Many of you reading this already now most of my story. I have decided to do a short summary though for the Be The Match Run and also for my new readers. If you are a new reader of my blog, or reading through the last few months could be a little overwhelming, so let me give you a synopsis.
I was first diagnosed with Chronic Myeloid Leukemia after my first prenatal blood work when I was newly pregnant with Evalyn. We had just finished telling our family the great news about our new baby when we received a call from my doctor telling us that my white blood cell count was elevated. Coming from a family of nurses and doctors, we knew that only could mean two things: infection or cancer. We went to see a hematologist in Athens, and soon to the Emory Clinic to see what our options were. It looked like they caught it early enough so that I could go through the pregnancy under close guidance, then after delivery I would start taking an oral chemotherapy pill and I would live a long and full life.
The treatment went great for a 3 months and then the oral chemo started to not work and I spiraled into terrible pain. They told me that the medication had stopped working and I had to go to Emory immediately. Little did I know I would be there for 3 weeks and have to start chemotherapy, blood work, platelet infusions, x-rays, cat scans, every test there is under the sun… and then find out that my cancer had turned to Acute Lymphoblastic Leukemia, one of the most dangerous forms of Leukemia. I found out that I would need a stem-cell a transplant from a random donor in order to live long-term. I was in and out of Emory every 5 out of 21 days, for three months, for chemotherapy. My husband, Jonathan, was in school full-time at the University of Georgia, and trying to take care of everyone. Luckily we had a strong support system.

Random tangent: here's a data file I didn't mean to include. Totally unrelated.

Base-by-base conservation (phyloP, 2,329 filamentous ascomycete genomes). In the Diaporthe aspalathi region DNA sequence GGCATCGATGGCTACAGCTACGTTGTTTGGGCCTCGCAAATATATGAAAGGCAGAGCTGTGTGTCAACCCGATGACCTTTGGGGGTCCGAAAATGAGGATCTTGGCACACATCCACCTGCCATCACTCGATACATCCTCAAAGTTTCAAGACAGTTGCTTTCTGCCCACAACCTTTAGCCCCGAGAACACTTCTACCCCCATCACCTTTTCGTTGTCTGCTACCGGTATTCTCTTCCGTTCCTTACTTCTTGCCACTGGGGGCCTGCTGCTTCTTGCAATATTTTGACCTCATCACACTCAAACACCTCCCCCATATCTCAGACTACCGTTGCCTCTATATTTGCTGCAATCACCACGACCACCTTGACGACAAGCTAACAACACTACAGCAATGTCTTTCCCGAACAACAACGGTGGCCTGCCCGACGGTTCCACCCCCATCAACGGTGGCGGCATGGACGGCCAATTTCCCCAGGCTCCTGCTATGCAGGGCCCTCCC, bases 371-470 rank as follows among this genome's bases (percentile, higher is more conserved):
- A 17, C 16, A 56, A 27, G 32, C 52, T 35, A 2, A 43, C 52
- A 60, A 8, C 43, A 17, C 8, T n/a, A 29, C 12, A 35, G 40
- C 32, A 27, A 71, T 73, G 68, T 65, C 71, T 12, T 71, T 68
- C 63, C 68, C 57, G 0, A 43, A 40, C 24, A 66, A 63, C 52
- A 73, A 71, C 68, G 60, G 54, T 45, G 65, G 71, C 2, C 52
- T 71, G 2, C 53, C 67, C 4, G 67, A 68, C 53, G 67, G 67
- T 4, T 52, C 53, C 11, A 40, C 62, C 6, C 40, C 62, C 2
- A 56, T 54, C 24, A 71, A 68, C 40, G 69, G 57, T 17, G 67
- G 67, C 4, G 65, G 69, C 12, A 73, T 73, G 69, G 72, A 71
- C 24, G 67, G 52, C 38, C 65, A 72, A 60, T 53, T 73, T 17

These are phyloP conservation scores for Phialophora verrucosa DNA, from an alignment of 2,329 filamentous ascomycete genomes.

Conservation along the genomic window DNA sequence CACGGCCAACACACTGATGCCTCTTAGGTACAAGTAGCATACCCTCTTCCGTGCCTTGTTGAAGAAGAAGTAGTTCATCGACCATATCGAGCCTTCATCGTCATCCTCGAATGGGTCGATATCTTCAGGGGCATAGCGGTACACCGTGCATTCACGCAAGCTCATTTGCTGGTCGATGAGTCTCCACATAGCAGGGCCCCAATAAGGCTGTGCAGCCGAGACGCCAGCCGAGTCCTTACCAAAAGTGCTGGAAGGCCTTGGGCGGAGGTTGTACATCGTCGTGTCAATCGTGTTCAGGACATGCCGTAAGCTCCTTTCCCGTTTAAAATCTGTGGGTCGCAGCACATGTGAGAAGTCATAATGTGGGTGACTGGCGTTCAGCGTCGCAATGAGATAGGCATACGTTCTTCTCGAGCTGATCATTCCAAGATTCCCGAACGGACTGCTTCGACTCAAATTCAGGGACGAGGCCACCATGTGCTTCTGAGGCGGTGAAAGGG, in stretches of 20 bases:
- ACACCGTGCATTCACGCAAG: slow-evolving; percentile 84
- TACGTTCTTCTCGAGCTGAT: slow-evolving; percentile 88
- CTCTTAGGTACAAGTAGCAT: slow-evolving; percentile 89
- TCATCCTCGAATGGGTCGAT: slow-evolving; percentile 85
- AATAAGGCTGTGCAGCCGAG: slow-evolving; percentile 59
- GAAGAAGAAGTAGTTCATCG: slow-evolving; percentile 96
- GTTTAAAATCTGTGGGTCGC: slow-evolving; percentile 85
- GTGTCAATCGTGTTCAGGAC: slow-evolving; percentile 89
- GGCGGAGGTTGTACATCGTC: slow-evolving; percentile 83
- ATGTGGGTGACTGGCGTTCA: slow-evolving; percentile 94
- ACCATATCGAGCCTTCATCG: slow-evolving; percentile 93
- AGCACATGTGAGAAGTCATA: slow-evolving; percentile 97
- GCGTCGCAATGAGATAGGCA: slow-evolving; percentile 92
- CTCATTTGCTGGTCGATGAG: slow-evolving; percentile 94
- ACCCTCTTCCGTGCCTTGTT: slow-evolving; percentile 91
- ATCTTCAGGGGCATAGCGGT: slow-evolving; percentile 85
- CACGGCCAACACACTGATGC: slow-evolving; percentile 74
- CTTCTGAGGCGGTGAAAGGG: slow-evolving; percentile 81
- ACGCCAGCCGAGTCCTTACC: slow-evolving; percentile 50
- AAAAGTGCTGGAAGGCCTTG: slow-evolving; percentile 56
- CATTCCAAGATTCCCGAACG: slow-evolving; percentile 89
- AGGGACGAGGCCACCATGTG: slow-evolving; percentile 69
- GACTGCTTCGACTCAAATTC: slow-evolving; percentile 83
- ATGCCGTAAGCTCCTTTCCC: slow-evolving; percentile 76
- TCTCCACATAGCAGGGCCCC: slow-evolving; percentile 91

We found a stem-cell donor in February. I am told she is 22 years old and lives overseas. I really hope that we get to meet very soon. The stem cell transplant itself was not a big deal, but the total-body radiation and the last doses of chemo literally killed my immune system to make room for the new stem-cells. It has been a long and painful road but I know that because of a person who donated through Be the Match, my life has been saved and I will be able to see my little girl grow up.
Please considers donating, volunteering, or participating with Be the Match. You can save a life!